For Honor: light strategy and heavy swords in a medieval dueler

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For Honor is a medieval sword combat game built around one very basic principle: armored knights and their man-sized longswords are lumbering forces of destruction, and every swipe, thrust and parry should feel heavy. In the best moments of the two matches of For Honor I got the chance to play at E3, I ran up behind another human opponent, heaved my longsword up above my head, and brought it crashing down onto their head, chopping off a huge chunk of their health bar. For Honor is a game that presents opportunities for those moments constantly, if you have a good team at your back.

The structure of the mode I played in a pair of 4-on-4 matches is classic zone control: three capture points are spread across a small castle courtyard, and standing within the vicinity of the capture point for a few seconds (when no enemies are nearby) gives it to your team, earning you 150 points. Those points are temporary: the enemy can easily recapture the point from you, taking away the 150 and adding it to their own ledger.

In the middle of the map, dozens of AI soldiers for each team rush at each other in a medieval mix of Dynasty Warriors and MOBA lanes. They’re weak, nonthreatening fodder for human players, but they keep the middle area contested until one team wades in and cuts down 20 or 30 enemy soldiers.

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Kills earn permanent points, and once a team’s point total bubbles over 1000, the enemy team is sent into retreat; at that point, anyone who dies on the retreating team won’t respawn. Killing them all secures a win; to recover from a retreat, the team in danger must recapture a control point to drop their opponents’ score down below 1000. It’s a lightly tactical game, with your only real decision being which control point to run to at any given time.

Capturing a control point that the enemy team owns takes a mere three or four seconds, meaning there’s very little ability to counter enemy movements. In my two matches, there was a whole lot of running between control points as soon as they were taken and springing after enemy knights to run them down (and then run them through). After only a couple matches I was left hoping that the full game offers the chance for more complex strategies, as the back-and-forth rush between points on such a small map feels like it would wear thin quickly. Then again, there’s quite possibly nuance to For Honor’s strategy that I didn’t pick up in 30 minutes.

I did pick up the nuance in the sword combat, which was mostly about very big knights swinging very heavy swords into other very big knights very very hard. On the DualShock 4, holding down the left trigger enters into a combat stance, and the right bumper and trigger deliver light and heavy strikes. The depth and joy of the combat comes from positioning those strikes from the left, right, or above: each attack direction is telegraphed by a knight’s body language, and holding your own sword in the same orientation will deliver a sword-clanging block.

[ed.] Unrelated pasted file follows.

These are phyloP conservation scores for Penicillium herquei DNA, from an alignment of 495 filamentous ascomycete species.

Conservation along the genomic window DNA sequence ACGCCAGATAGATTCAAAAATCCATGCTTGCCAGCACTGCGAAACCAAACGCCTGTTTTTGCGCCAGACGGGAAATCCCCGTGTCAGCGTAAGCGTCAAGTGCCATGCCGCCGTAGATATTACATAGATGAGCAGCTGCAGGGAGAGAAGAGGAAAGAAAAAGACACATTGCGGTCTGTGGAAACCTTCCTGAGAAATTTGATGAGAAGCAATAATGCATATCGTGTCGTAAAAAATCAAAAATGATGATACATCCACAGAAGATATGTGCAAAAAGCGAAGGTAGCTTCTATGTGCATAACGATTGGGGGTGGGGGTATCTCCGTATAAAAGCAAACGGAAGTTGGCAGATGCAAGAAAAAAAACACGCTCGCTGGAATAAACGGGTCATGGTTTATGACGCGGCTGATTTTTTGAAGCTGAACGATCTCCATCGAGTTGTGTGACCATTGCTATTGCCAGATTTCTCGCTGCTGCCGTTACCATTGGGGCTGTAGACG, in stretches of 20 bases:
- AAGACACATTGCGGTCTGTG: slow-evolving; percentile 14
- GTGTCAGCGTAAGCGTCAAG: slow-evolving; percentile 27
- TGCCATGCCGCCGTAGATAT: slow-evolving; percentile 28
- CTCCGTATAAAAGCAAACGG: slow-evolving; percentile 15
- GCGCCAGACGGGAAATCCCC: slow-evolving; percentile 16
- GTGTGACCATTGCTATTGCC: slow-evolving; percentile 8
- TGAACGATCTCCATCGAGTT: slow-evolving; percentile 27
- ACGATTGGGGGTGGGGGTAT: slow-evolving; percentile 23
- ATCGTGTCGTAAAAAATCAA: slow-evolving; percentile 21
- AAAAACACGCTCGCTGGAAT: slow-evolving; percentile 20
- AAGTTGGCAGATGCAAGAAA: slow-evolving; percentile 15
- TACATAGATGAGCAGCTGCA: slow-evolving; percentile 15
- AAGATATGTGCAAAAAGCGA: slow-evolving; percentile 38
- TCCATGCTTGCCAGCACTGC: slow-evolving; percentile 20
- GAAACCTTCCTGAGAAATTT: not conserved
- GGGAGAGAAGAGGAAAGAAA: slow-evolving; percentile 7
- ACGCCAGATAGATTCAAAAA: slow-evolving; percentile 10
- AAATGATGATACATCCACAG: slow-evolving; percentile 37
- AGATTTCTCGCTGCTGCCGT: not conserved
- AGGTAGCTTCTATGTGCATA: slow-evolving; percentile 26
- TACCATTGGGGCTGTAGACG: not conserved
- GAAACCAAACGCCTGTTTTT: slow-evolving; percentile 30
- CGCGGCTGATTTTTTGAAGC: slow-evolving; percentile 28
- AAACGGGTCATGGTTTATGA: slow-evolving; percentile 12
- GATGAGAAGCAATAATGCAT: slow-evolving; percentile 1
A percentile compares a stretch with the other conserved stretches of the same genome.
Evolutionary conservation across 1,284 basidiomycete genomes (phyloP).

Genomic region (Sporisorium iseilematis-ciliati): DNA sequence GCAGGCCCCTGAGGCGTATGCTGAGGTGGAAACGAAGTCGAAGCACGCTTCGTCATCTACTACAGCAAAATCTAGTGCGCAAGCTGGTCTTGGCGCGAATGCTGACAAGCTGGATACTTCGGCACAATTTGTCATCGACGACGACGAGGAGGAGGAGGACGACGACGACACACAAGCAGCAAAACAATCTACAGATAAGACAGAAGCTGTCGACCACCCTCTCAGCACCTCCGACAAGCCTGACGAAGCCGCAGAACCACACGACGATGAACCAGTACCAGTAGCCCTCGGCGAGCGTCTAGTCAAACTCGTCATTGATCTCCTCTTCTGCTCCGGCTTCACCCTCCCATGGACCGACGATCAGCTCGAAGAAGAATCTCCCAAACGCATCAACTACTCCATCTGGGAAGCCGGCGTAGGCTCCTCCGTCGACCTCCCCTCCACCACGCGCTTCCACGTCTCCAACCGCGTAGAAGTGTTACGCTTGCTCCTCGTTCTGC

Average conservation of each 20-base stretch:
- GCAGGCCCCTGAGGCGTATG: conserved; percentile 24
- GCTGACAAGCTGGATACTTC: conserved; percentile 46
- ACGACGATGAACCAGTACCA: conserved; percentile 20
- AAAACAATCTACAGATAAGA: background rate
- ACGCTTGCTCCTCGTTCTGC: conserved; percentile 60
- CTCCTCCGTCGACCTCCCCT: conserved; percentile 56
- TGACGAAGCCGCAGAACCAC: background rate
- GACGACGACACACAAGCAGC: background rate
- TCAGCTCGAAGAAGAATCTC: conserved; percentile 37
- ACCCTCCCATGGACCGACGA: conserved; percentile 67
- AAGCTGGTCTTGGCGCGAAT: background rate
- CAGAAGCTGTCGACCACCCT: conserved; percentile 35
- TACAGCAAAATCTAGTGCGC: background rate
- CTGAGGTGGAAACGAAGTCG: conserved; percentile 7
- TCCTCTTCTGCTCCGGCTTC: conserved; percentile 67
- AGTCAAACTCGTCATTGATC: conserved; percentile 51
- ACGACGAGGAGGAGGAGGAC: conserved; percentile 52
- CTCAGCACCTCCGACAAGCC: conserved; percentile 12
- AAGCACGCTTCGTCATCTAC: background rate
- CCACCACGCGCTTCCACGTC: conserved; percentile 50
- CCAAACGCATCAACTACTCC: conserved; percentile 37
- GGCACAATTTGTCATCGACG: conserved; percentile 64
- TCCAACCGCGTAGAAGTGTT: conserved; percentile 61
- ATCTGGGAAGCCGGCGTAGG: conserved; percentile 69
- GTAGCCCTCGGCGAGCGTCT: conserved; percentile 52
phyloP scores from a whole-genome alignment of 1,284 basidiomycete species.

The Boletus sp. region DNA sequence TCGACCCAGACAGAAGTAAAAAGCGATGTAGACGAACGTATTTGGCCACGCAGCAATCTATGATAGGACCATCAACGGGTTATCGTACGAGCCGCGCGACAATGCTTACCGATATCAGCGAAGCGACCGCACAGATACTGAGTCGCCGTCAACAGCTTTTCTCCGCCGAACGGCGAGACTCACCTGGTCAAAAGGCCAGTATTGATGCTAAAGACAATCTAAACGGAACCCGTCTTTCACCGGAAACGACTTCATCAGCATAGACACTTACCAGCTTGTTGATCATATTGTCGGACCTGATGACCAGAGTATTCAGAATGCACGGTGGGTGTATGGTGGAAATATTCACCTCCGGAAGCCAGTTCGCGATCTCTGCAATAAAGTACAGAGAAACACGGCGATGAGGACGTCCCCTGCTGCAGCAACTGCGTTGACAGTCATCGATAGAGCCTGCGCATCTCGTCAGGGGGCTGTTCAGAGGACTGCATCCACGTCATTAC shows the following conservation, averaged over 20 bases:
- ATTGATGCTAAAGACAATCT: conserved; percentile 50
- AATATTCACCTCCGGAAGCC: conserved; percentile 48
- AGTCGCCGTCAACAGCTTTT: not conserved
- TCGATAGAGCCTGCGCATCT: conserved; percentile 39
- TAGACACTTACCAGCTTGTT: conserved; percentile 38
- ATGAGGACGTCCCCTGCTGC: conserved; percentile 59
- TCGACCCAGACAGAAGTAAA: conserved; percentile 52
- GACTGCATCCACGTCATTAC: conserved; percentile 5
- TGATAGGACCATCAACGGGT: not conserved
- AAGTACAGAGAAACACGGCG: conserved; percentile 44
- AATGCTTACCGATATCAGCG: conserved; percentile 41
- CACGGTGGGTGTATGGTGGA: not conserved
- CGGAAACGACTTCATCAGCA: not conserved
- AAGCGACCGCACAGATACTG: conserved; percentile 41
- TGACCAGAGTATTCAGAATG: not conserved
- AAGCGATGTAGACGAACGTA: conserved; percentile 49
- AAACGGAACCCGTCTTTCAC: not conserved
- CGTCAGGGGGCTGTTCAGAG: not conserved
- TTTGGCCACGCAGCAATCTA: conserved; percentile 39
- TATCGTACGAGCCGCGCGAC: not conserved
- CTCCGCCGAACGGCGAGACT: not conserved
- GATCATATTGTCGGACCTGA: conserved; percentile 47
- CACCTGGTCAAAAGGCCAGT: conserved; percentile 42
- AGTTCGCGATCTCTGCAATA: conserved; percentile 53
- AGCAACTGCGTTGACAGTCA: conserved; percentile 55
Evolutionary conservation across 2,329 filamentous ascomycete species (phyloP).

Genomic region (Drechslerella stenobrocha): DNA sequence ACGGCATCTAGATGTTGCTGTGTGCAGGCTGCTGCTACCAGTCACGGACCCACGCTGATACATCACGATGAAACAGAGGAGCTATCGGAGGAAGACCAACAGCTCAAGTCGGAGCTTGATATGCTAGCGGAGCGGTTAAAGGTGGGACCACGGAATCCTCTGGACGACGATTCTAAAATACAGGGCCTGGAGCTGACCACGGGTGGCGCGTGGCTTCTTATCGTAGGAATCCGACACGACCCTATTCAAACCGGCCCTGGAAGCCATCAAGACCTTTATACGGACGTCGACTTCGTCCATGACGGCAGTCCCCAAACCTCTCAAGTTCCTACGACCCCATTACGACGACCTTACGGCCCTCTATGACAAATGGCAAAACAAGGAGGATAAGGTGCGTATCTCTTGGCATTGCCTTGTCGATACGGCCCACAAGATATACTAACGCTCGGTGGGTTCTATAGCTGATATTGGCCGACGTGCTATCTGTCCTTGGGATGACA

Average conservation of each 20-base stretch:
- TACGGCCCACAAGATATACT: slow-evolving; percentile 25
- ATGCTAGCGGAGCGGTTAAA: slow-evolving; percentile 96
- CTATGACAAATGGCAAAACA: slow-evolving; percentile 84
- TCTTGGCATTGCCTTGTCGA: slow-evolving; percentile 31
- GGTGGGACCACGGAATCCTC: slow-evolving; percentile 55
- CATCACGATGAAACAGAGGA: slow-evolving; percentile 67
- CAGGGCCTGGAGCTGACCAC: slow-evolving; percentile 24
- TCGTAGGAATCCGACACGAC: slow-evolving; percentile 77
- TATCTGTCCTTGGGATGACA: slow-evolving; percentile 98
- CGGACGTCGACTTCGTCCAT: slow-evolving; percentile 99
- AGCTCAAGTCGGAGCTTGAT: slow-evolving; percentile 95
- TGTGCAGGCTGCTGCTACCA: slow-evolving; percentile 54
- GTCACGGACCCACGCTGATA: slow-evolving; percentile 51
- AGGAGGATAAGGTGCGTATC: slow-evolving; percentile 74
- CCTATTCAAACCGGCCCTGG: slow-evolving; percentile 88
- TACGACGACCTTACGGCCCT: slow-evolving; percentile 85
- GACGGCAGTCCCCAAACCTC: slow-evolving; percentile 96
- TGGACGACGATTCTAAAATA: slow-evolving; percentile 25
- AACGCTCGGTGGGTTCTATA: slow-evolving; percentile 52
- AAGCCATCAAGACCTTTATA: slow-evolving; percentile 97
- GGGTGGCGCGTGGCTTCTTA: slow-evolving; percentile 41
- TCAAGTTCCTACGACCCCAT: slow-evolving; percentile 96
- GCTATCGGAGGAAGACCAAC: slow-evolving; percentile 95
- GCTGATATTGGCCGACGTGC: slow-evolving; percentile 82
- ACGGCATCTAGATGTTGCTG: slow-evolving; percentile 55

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It sounds easy, but in the heat of combat it was appropriately hard to read enemy attacks, and I often found myself switching stances too quickly—anticipating my own strike—and whiffing a block. But every one-on-one fight I got into was a lively jumble of mad swinging, satisfying parries and what-direction-will-they-pick head games. The game definitely thrives in these intense back-and-forths, and wildly swinging against a decent opponent is a good way to end up dead quick.

If either team bands together for superior teamwork, though, that delicate balance quickly goes out the window. In two-on-one battles, it’s easy to wreck an enemy knight by wildly hammering on the attack button as fast as you can. When you’re coming up from behind, it’s easy to land a brutal heavy attack that lops off a third of your enemy’s health. And even if they can see you coming, it’s all but impossible to block two opponents at once. If you’re outnumbered, you’re dead.

Ganging up on enemy players is still really fun, but I couldn’t help notice that most of the combat’s depth went out the window in those situations. Maybe a pair of evenly matched, equally coordinated teams will bring that depth back in unequal encounters; maybe some of the game’s more advanced techniques like parrying (countering a strike with your own at the last second, as parries typically work) give skilled players a fighting chance against two opponents.

I want to know how much more there is to For Honor below the surface—whether there are other modes, or weapons, and how different maps will introduce new strategies—but I’m pretty sold on the combat’s heft and heat-of-the-moment tension.

I played For Honor on PS4, and that seems to be the platform Ubisoft plans to use for the game's upcoming beta. No word on when the game will be available, but it is confirmed for PC.

Wes Fenlon
Senior Editor

Wes has been covering games and hardware for more than 10 years, first at tech sites like The Wirecutter and Tested before joining the PC Gamer team in 2014. Wes plays a little bit of everything, but he'll always jump at the chance to cover emulation and Japanese games.

When he's not obsessively optimizing and re-optimizing a tangle of conveyor belts in Satisfactory (it's really becoming a problem), he's probably playing a 20-year-old Final Fantasy or some opaque ASCII roguelike. With a focus on writing and editing features, he seeks out personal stories and in-depth histories from the corners of PC gaming and its niche communities. 50% pizza by volume (deep dish, to be specific).